#1 ‘Culture of Poverty’ Makes a Comeback10-18-2010, 11:55 AM‘Culture of Poverty’ Makes a Comeback
William C. Eckenberg/The New York Times
By PATRICIA COHEN
Published: October 17, 2010
For more than 40 years, social scientists investigating the causes of poverty have tended to treat cultural explanations like Lord Voldemort: That Which Must Not Be Named.
The reticence was a legacy of the ugly battles that erupted after Daniel Patrick Moynihan, then an assistant labor secretary in the Johnson administration, introduced the idea of a “culture of poverty” to the public in a startling 1965 report. Although Moynihan didn’t coin the phrase (that distinction belongs to the anthropologist Oscar Lewis), his description of the urban black family as caught in an inescapable “tangle of pathology” of unmarried mothers and welfare dependency was seen as attributing self-perpetuating moral deficiencies to black people, as if blaming them for their own misfortune.
Moynihan’s analysis never lost its appeal to conservative thinkers, whose arguments ultimately succeeded when President Bill Clinton signed a bill in 1996 “ending welfare as we know it.” But in the overwhelmingly liberal ranks of academic sociology and anthropology the word “culture” became a live grenade, and the idea that attitudes and behavior patterns kept people poor was shunned.
Now, after decades of silence, these scholars are speaking openly about you-know-what, conceding that culture and persistent poverty are enmeshed.
“We’ve finally reached the stage where people aren’t afraid of being politically incorrect,” said Douglas S. Massey, a sociologist at Princeton who has argued that Moynihan was unfairly maligned.
The old debate has shaped the new. Last month Princeton and the Brookings Institution released a collection of papers on unmarried parents, a subject, it noted, that became off-limits after the Moynihan report. At the recent annual meeting of the American Sociological Association, attendees discussed the resurgence of scholarship on culture. And in Washington last spring, social scientists participated in a Congressional briefing on culture and poverty linked to a special issue of The Annals, the journal of the American Academy of Political and Social Science.
“Culture is back on the poverty research agenda,” the introduction declares, acknowledging that it should never have been removed.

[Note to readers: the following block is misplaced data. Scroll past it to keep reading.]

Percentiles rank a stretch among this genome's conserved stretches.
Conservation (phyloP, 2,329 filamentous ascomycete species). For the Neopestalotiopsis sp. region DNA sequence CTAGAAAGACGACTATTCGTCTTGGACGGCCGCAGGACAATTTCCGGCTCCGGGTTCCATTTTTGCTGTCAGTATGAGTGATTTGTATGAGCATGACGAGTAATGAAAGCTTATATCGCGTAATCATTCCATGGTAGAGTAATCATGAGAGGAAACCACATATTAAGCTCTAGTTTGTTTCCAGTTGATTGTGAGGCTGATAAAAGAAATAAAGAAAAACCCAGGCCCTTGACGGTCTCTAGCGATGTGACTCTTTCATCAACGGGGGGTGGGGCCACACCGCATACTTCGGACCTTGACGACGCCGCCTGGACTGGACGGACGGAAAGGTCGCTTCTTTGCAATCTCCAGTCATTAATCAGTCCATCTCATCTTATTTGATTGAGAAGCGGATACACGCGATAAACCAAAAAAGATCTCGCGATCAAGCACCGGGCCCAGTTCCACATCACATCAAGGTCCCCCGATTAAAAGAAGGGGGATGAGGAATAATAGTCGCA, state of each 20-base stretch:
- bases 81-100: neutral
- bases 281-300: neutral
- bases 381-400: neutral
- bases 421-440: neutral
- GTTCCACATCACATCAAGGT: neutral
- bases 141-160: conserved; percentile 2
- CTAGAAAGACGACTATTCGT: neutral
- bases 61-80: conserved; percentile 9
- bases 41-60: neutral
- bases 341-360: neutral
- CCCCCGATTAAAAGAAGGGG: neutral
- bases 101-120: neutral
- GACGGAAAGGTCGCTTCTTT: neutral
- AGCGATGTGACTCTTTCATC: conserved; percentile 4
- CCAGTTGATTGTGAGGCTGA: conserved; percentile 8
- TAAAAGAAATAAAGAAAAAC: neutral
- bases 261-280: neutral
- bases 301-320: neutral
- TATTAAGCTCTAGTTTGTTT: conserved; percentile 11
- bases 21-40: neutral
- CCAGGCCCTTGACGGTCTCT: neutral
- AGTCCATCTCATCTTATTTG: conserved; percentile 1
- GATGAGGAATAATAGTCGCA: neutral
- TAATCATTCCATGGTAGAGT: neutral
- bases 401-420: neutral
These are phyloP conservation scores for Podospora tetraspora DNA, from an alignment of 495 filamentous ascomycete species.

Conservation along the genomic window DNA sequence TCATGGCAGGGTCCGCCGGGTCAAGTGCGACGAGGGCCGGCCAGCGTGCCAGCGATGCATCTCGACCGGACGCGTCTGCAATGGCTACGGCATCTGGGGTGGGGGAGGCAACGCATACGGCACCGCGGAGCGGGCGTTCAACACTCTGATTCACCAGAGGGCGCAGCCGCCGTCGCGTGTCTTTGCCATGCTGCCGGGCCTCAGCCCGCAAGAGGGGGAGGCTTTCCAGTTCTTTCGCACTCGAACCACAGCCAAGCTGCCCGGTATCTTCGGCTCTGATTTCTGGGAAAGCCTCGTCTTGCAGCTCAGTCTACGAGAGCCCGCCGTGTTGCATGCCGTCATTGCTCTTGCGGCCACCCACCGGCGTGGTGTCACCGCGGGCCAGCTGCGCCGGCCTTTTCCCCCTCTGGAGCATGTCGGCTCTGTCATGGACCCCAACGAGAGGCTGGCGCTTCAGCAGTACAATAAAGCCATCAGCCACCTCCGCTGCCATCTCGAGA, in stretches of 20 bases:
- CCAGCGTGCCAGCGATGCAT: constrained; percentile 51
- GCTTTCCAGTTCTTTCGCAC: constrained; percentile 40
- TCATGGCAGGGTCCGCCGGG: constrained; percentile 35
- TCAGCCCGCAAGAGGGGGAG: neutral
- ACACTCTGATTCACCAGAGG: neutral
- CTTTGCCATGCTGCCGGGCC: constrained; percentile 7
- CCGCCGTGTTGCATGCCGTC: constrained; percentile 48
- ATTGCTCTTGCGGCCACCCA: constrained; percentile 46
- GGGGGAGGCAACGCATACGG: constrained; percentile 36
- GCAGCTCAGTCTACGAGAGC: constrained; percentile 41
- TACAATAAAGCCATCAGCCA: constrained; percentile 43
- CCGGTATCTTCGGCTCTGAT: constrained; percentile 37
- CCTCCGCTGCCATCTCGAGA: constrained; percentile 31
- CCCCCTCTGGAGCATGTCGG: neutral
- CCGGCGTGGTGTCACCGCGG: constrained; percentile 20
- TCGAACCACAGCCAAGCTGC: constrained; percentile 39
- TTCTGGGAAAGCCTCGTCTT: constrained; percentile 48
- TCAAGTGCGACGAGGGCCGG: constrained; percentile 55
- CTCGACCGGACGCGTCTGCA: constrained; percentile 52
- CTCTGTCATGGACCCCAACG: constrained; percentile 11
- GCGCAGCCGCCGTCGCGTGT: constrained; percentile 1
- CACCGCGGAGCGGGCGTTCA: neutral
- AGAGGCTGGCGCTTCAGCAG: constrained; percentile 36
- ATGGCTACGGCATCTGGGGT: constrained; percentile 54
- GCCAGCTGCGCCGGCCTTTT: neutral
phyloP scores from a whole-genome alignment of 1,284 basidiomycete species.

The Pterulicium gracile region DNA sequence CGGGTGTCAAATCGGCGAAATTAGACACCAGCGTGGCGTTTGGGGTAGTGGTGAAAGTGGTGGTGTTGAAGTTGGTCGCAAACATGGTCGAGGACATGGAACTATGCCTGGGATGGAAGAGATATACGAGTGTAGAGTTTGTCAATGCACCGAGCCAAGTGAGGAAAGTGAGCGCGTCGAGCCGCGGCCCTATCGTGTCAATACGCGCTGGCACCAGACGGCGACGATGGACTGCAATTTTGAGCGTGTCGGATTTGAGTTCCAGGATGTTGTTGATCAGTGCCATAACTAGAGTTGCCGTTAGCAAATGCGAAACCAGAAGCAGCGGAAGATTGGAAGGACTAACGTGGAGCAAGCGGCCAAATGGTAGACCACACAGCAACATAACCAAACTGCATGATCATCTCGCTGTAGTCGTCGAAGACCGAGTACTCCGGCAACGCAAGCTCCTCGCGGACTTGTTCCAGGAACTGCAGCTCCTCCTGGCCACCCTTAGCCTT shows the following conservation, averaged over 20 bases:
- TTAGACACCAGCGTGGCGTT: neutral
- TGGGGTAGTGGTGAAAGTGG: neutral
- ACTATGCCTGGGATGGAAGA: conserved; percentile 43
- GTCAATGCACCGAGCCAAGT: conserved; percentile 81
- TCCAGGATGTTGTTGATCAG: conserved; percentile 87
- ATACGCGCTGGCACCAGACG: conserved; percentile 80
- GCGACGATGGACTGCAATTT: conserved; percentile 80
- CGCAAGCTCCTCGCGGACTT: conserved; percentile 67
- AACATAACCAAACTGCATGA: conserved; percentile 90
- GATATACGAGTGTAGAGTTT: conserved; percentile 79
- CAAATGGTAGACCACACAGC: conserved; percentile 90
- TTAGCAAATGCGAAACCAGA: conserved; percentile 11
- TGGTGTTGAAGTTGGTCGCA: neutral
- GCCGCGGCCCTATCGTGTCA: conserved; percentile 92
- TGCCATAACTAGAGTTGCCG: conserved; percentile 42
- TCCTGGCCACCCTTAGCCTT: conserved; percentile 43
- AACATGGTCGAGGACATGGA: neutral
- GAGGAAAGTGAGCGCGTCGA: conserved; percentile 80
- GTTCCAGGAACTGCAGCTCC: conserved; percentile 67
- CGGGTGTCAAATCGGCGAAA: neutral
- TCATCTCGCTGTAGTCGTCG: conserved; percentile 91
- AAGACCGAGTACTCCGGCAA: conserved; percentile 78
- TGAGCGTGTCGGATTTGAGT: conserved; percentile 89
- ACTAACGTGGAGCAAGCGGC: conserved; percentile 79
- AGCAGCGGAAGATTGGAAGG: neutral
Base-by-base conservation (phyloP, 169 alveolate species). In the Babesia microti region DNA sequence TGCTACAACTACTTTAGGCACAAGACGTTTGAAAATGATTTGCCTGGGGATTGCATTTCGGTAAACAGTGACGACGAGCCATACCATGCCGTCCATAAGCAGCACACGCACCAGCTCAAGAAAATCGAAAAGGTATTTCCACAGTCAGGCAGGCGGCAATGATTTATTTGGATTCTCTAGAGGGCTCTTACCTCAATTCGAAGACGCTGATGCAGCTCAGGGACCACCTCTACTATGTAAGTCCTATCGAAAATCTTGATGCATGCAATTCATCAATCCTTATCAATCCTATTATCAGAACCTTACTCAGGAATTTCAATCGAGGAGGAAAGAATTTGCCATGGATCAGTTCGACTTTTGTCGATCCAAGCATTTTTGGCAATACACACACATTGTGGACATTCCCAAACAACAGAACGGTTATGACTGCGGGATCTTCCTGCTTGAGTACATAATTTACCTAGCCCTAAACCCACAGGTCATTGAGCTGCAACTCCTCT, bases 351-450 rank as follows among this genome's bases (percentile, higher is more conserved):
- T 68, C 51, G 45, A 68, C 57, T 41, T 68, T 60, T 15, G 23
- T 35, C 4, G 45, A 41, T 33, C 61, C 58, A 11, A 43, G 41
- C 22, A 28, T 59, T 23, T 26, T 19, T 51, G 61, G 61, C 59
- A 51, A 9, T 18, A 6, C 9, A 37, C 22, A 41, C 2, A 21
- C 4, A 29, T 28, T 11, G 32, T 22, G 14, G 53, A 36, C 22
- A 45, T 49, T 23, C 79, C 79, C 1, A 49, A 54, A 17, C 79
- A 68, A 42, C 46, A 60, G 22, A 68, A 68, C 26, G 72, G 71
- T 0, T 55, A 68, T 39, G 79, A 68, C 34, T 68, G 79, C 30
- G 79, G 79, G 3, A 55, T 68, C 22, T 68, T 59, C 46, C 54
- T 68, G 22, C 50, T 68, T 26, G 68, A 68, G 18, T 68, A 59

The topic has generated interest on Capitol Hill because so much of the research intersects with policy debates. Views of the cultural roots of poverty “play important roles in shaping how lawmakers choose to address poverty issues,” Representative Lynn Woolsey, Democrat of California, noted at the briefing.
This surge of academic research also comes as the percentage of Americans living in poverty hit a 15-year high: one in seven, or 44 million.
With these studies come many new and varied definitions of culture, but they all differ from the ’60s-era model in these crucial respects: Today, social scientists are rejecting the notion of a monolithic and unchanging culture of poverty. And they attribute destructive attitudes and behavior not to inherent moral character but to sustained racism and isolation.
To Robert J. Sampson, a sociologist at Harvard, culture is best understood as “shared understandings.”
“I study inequality, and the dominant focus is on structures of poverty,” he said. But he added that the reason a neighborhood turns into a “poverty trap” is also related to a common perception of the way people in a community act and think. When people see graffiti and garbage, do they find it acceptable or see serious disorder? Do they respect the legal system or have a high level of “moral cynicism,” believing that “laws were made to be broken”?
10-18-2010, 11:59 AM
I read that title and for a second there I thought that Punk music was making a return.
Last edited by FlaGator; 10-18-2010 at 12:01 PM.
perpetually gone right by accident. It is a sort of atheistic optimism, based on an
everlasting coincidence far more miraculous than a miracle.”